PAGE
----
Last week, the RBNZ released the three independent international experts’ assessments of the New Zealand Capital Review. The RBNZ commissioned three international experts in May as part of the bank capital review. The reports by Cummings, Miles and Levine offer interesting views on bank capital. The reports are different in substance and style. However, they… Read More My two cents on Ross Levine’s expert report: deep thinking on incentives, dynamics, and moral hazard.
Yesterday, the RBNZ announced the release of submissions on the last capital review paper. A whopping 161 submitters shared their views on the Reserve Bank’s capital proposals. This is significant for sure. It also confirms how interesting bank capital regulation is! I quickly found my own contributions. Three this time, but I wonder why the… Read More The international financial institution that the RBNZ ignored
The idea that financial markets are efficient is fascinating. A compelling story about market efficiency is the one about the Space Shuttle Challenger disaster. The Challenger broke apart within minutes after its launch on 28 January 1986. I remember it very well. It was a cold day, I was in Groningen, the Netherlands. I cycled back home… Read More The wisdom of crowds
Today, I submitted my comments on our Reserve Bank’s 4th capital consultation paper. The RBNZ wants banks to meet stiff new capital requirements. For common equity, the ratio requirement will increase by a whopping 5 percent, with a 1.5 percent countercyclical buffer requirement on top. Total capital requirements will be 17 percent. There will be… Read More Are the Reserve Bank capital plans really about conduct risk?
“He is the problem.” the investment banker said on a sunny afternoon some weeks ago over a plate of Shed 5 fish & chips. I agreed, it’s the governance of the process, or the lack thereof, that puts the capital plans of the Reserve Bank at risk. The investment banker had spent the entire Christmas… Read More The Governance of the Reserve Bank Capital Plans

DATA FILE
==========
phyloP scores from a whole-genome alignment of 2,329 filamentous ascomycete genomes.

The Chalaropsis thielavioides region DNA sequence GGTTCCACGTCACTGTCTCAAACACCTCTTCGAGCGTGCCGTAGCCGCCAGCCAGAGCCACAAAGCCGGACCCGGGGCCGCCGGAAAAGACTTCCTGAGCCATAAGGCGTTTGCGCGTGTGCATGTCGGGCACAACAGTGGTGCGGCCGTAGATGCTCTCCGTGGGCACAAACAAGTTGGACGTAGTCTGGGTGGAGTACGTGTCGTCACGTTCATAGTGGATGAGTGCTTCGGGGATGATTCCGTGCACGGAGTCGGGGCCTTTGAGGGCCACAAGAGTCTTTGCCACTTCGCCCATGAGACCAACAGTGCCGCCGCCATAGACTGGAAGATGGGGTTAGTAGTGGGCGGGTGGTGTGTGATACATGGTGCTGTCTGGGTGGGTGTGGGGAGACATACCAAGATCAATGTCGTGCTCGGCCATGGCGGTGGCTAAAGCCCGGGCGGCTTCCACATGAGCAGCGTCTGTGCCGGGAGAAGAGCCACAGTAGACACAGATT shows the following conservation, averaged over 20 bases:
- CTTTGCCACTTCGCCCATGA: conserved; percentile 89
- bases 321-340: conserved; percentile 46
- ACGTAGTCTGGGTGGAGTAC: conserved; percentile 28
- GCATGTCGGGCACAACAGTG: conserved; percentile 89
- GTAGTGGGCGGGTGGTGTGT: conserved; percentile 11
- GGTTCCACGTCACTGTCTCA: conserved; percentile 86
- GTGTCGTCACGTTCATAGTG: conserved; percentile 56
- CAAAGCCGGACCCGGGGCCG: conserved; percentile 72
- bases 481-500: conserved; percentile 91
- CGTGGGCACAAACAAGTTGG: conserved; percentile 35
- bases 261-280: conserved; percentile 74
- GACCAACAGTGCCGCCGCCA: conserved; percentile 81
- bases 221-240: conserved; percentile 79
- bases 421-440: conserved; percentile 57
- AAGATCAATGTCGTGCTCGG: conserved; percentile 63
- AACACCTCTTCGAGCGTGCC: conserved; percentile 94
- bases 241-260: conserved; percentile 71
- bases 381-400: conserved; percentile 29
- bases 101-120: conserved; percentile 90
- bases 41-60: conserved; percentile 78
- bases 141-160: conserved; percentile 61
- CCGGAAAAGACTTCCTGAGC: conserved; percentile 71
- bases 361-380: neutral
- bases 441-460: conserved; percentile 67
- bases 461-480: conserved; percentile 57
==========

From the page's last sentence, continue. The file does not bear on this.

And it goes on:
Orr’s monologue on bank capital at the Financial Stability Review presentation this week was a freshening surprise. No longer the wallflower of kiwi prudential supervision, Orr elevated bank capital to the top spot of priorities. Reinforcing Orr’s FSR rant monologue, the reserve bank published a short and clear speech, announcing its position on bank capital: “… New… Read More RBNZ takes position on bank capital
“You guys are little bit philosophical: the Netherlands and France are the only two countries in Europe that haven’t taken a position on capital requirements.” That was Emil from Nomura, who, in early 2012, queried me about the Dutch position on minimal capital requirements. The Swedish bank authorities had just announced that capital ratios should be… Read More Has the reserve bank become too philosophical about bank capital?
Once in a while I meet bankers and bank regulators, sometimes over a cup of coffee, sometimes over a glass of Pinot Noir. In fact, I will attend an event with RBNZ’s Adrian Orr tomorrow. He will speak at the brand new PwC centre in Wellington. When it comes to bank capital, the narrative shared… Read More When will the RBNZ admit its capital ratio definitions are bent? (And copy APRA’s plan to straighten them?)
In a dash for more transparency, the Reserve Bank launched the Bank Financial Strength Dashboard. This is a truly innovative on-line tool for sharing prudential and financial information on New Zealand banks. The Dashboard contains more than 100 individual metrics on the financial strength of banks. The RBNZ updates the information every quarter. A world standard for bank disclosures? Compared to… Read More RBNZ launches The Dashboard: an innovation in prudential bank disclosures
In March 2009, the International Accounting Standards Board started an ambitious plan to make accounting for banks easier to understand. In no less than 97 pages, the IABS laid out its plan to reduce complexity in the reporting of financial instruments.* At the time, the IASB did the right thing. The standard in force was too complex.… Read More No battle plan survives first contact with the enemy